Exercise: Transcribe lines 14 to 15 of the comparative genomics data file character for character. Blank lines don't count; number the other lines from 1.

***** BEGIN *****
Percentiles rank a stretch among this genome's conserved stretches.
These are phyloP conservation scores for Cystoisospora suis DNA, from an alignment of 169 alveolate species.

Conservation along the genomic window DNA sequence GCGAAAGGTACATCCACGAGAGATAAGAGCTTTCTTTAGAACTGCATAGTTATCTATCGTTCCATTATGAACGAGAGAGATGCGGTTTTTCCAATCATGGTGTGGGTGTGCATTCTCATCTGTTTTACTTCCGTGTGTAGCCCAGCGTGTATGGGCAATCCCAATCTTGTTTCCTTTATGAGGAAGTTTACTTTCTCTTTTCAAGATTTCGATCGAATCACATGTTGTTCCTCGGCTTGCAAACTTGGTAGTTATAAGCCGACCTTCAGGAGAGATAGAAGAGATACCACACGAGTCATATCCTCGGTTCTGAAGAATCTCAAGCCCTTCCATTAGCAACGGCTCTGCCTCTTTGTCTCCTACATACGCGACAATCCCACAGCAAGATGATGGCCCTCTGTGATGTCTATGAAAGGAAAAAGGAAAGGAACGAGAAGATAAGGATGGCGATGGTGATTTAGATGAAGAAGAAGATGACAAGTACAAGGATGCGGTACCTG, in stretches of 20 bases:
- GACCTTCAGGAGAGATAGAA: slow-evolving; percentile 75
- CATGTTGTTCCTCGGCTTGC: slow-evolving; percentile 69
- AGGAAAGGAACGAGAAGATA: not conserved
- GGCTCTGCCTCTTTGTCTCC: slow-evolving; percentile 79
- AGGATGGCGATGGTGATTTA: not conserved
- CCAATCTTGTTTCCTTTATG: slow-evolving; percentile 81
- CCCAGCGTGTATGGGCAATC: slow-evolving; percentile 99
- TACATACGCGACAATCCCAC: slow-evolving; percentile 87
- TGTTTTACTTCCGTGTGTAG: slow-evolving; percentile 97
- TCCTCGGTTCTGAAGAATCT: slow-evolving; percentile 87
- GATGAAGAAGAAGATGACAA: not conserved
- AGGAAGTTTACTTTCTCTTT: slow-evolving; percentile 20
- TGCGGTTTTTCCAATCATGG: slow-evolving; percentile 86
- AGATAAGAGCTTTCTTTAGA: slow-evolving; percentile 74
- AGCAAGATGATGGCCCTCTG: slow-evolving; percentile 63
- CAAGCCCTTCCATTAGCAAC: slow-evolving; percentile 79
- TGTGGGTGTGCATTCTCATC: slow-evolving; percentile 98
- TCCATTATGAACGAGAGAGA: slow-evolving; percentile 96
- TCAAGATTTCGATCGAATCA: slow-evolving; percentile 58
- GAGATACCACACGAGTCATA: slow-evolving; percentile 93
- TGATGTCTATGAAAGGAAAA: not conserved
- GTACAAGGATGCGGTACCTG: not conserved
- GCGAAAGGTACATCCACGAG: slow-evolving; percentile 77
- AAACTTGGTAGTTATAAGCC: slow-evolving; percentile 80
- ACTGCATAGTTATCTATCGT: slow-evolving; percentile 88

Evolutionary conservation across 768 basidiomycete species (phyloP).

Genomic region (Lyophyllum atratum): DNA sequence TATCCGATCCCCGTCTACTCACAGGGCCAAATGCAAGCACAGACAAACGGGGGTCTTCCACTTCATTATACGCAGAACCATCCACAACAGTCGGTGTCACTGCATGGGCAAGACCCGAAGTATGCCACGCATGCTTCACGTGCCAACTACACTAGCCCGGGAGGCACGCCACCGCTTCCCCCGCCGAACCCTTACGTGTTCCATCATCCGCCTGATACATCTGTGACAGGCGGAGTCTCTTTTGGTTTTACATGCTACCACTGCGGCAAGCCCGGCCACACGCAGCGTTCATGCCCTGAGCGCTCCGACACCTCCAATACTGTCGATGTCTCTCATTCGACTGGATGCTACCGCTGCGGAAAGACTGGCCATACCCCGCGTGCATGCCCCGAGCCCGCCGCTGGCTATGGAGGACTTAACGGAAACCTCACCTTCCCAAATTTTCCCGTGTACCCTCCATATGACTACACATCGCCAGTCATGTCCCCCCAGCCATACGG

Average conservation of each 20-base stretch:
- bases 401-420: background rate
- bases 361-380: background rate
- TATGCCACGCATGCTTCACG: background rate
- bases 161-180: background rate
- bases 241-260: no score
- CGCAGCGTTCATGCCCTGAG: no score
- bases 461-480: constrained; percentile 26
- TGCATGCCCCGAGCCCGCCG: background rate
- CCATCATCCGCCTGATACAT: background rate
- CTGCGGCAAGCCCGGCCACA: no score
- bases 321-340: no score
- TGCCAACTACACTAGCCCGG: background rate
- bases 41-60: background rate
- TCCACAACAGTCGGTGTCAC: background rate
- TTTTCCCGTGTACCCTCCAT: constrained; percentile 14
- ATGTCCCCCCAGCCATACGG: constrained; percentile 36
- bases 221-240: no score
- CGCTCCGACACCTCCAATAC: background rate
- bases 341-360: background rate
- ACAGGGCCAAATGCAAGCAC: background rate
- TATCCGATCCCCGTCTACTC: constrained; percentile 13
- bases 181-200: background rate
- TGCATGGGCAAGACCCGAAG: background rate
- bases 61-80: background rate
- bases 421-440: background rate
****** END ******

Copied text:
- GATGAAGAAGAAGATGACAA: not conserved
- AGGAAGTTTACTTTCTCTTT: slow-evolving; percentile 20